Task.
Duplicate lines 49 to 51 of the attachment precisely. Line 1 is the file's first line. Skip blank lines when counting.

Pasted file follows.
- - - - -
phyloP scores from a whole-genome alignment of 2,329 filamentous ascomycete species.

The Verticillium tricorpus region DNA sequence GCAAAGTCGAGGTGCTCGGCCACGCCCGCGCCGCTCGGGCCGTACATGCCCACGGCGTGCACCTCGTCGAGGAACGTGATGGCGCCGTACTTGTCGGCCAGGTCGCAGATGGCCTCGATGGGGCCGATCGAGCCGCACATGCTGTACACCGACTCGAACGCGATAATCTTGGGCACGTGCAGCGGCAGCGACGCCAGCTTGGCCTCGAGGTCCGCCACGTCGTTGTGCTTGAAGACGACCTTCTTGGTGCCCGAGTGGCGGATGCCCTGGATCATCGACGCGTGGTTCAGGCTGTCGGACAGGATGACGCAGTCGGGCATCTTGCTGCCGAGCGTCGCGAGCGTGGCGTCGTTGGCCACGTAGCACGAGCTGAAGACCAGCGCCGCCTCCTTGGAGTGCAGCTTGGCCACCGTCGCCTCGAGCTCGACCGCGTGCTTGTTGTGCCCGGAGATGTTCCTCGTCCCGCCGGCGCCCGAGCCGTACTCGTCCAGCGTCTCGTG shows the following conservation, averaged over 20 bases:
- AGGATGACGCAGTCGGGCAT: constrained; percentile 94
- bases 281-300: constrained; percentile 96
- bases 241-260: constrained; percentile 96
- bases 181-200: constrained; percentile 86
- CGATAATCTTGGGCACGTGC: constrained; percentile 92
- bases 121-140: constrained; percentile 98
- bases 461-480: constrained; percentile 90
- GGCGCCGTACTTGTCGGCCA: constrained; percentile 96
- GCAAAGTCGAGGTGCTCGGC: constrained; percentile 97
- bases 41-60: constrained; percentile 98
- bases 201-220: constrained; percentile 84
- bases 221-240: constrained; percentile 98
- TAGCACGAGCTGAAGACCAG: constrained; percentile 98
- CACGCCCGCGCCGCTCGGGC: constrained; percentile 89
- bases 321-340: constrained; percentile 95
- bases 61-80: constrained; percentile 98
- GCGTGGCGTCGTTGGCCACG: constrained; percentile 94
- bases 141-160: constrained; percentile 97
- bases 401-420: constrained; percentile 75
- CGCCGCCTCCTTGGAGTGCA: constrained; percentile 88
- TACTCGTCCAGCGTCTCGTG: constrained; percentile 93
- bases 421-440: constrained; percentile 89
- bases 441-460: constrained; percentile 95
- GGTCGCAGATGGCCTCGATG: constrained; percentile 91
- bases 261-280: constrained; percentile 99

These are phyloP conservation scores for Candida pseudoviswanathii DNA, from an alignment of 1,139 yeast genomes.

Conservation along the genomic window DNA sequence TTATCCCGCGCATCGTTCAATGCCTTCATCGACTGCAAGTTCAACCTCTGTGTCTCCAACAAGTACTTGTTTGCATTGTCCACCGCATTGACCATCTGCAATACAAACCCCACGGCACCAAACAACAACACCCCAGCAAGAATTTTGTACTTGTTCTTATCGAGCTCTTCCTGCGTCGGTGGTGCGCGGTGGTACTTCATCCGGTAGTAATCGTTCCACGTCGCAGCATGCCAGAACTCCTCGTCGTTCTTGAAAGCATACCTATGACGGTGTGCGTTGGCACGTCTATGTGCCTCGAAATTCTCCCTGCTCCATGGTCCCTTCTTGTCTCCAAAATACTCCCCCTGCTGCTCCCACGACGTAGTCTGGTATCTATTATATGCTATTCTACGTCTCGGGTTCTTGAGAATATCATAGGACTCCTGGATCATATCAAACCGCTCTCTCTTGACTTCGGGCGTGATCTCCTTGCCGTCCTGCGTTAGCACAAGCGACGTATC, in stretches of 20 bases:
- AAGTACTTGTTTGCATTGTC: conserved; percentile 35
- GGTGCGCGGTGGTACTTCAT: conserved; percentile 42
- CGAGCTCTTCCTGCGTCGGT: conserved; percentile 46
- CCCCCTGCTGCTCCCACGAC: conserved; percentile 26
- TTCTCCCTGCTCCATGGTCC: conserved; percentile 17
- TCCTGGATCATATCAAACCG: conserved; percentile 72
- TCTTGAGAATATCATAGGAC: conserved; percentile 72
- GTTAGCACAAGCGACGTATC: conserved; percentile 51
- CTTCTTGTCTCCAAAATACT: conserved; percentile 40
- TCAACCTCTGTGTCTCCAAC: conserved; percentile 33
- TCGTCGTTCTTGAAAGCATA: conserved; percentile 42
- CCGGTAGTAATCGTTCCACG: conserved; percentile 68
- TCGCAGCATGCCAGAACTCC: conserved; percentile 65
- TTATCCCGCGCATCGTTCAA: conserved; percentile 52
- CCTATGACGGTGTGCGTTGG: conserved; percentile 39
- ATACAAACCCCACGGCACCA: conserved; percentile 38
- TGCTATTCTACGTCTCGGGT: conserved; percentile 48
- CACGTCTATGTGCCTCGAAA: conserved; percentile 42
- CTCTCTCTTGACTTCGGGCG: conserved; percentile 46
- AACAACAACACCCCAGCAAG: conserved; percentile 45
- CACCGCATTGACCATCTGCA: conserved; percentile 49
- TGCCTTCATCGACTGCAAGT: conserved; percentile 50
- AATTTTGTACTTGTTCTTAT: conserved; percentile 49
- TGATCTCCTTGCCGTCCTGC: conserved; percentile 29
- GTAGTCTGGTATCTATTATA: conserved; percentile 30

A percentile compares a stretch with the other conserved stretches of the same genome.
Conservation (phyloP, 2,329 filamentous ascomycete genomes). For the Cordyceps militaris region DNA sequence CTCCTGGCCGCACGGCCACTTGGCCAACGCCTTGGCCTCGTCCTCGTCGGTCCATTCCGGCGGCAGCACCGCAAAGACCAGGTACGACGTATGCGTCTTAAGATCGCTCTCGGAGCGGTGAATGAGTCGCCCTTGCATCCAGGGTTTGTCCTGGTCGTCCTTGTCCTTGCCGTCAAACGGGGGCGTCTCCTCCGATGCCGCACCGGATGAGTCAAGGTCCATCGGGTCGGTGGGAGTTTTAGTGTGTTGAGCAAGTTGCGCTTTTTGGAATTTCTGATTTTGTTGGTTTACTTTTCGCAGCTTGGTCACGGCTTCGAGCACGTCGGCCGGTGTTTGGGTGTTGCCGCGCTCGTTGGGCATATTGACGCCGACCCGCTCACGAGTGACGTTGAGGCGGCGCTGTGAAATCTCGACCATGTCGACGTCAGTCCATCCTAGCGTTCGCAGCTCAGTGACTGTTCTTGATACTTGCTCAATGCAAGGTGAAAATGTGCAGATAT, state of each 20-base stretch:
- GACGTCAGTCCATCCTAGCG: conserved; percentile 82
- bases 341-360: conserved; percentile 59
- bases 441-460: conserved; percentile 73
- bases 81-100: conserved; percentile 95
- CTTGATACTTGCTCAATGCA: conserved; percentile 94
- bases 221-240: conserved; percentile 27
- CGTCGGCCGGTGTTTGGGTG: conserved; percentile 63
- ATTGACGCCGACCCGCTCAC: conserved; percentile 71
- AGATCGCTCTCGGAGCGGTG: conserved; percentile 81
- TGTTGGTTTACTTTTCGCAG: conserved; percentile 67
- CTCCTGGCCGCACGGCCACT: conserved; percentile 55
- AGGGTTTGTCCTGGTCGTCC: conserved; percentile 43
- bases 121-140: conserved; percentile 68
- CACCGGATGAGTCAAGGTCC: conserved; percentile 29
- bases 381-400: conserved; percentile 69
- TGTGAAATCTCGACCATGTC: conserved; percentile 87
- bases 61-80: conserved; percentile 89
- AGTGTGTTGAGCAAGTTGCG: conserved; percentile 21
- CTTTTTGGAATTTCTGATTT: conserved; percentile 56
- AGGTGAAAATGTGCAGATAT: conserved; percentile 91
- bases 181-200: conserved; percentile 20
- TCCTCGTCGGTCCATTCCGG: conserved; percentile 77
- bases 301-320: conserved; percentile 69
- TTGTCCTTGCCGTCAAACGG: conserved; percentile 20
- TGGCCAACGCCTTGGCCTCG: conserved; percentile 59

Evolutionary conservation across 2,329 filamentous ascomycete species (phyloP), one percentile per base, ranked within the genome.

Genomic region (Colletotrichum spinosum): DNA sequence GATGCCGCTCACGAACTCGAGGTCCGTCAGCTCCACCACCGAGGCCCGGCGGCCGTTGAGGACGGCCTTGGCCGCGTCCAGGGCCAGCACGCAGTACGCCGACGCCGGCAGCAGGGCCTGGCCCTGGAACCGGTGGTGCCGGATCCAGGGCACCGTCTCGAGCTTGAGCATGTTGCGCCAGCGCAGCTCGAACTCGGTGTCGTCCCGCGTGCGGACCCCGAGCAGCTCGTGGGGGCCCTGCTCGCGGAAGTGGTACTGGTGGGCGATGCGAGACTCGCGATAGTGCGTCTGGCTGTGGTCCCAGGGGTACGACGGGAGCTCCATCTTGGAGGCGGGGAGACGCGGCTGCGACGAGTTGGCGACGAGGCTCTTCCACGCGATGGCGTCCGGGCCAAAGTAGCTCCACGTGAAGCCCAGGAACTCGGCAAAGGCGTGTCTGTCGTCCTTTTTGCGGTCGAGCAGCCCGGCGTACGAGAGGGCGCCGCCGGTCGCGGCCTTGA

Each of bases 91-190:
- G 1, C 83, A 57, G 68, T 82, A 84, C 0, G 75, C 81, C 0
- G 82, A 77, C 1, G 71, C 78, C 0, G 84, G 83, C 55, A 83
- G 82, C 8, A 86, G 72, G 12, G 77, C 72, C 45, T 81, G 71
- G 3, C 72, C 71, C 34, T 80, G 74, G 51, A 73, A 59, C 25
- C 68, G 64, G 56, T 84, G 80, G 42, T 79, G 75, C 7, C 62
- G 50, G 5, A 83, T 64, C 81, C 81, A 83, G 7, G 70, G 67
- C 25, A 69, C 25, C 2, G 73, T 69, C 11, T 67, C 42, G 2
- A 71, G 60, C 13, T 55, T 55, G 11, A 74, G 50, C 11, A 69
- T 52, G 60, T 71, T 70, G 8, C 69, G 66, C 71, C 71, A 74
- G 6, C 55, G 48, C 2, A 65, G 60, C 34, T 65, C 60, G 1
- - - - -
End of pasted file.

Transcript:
- AACAACAACACCCCAGCAAG: conserved; percentile 45
- CACCGCATTGACCATCTGCA: conserved; percentile 49
- TGCCTTCATCGACTGCAAGT: conserved; percentile 50